Divorce and Retirement

  by Tyler Curtis

by Shelley Seagler

A divorce attorney recently shared this joke with me:

Shortly after celebrating their 60th wedding anniversary, Bob and Mary file for divorce.  When their friends ask why they waited so long, they reply, “We were waiting for the kids to be dead.” 

What can I say; divorce attorneys aren’t known for their sense of humor.  However, the joke brings to light an interesting trend that has emerged over the past couple of decades – couples divorcing later in life, also called, “gray divorce.”  Marriage has typically been considered a lifetime commitment, but with the average life expectancy more than 30 years longer than it was a century ago, a lifetime is proving to be too long for a growing number of seniors.  From 1990-2009, the divorce rate for those over the age of 50 doubled.

While divorce can be both emotionally and financially painful at any point in life, for those who are retirement age, or close to it, the financial repercussions of divorce can be particularly devastating.  This is especially true for couples who have not saved enough for retirement.  How do you live on half of not enough?  And if you’re too old, too sick, or have been out of the work force for too long to go back to work, it may be impossible to recover from the financial impact of divorce.  Even if you’re in good financial shape, making retirement funds cover the cost of two independent households can be difficult.

There are also some additional complexities involved in trying to create an equitable division of assets when you are in, or nearing retirement.  For example, oftentimes, when a couple divorces one spouse will keep the house and the other will receive a similarly valued asset like a retirement account.  However, this situation can be problematic for both parties.

For the spouse who gets the house, unless he or she has a source of cash flow coming in, it may be necessary to sell the home and convert the equity into an investment that can generate income.  But selling the home at market value may not be possible.  Click here to learn more.

Divvying up a retirement account can also be challenging.  Let’s say you agree to give your spouse $250,000 from a retirement account that has a market value of $500,000. If your account then experiences a significant decline, your “half” suddenly becomes much less than $250,000.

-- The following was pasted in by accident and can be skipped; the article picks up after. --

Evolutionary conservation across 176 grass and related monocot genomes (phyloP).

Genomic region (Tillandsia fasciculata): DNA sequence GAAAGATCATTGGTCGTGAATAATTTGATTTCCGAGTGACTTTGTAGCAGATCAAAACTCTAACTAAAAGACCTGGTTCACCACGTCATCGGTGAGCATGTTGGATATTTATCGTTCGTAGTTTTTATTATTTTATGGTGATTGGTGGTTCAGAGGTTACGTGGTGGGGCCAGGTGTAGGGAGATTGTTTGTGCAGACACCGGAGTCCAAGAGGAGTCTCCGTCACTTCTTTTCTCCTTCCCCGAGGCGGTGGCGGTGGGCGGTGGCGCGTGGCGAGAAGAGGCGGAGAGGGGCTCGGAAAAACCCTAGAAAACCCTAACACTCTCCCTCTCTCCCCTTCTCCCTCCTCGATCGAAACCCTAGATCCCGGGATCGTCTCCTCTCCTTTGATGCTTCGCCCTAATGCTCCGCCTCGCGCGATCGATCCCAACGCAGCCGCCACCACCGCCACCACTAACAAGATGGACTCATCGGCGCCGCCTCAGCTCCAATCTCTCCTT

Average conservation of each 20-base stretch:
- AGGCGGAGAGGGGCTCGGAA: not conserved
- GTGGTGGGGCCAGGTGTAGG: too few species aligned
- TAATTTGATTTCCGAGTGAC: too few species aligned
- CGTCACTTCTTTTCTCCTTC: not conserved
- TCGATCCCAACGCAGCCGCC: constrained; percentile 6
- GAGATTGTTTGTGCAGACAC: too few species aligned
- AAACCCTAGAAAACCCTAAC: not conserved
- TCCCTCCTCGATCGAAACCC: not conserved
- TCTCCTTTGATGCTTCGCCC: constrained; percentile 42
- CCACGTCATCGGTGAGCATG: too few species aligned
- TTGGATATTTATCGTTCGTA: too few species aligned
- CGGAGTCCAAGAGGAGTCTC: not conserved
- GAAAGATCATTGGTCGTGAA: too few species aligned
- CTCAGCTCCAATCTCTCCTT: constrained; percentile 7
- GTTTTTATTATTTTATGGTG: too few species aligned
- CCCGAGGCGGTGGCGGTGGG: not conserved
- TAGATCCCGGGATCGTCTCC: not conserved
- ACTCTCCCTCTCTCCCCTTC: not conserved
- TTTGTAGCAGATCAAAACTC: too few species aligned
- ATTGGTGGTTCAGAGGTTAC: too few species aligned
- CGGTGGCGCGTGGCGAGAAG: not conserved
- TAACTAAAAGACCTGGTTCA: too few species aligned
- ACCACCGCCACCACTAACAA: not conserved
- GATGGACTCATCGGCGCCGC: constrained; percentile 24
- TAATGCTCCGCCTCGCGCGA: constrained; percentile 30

Pensions can be quite meaningful to an older couple.  Typically a non-participant spouse is entitled to half of a qualified ERISA pension, but these rights are surrendered in the case of divorce – unless you have a qualified domestic relations order (QDRO).  A QDRO is a legal document that allows pension benefits to be paid to someone other than the participant.  If a QDRO is in place, the plan administrator must follow the guidelines set forth in the divorce decree.

It’s also important to consider Social Security benefits.  In some cases, you may be able to receive Social Security benefits based on your spouse’s work record, even after divorce.  There are, however, requirements regarding your eligibility, including that you must be at least 62, you must have been married for at least ten years, and you must be single.

When it comes to divorce, my advice is to find an attorney who not only understands divorce laws, but is knowledgeable about taxes and experienced with the intricacies of planning for retirement.  However, this too can wreak havoc on your retirement funds, because although attorneys aren’t known for their humor, there are quite well-known for their fees.

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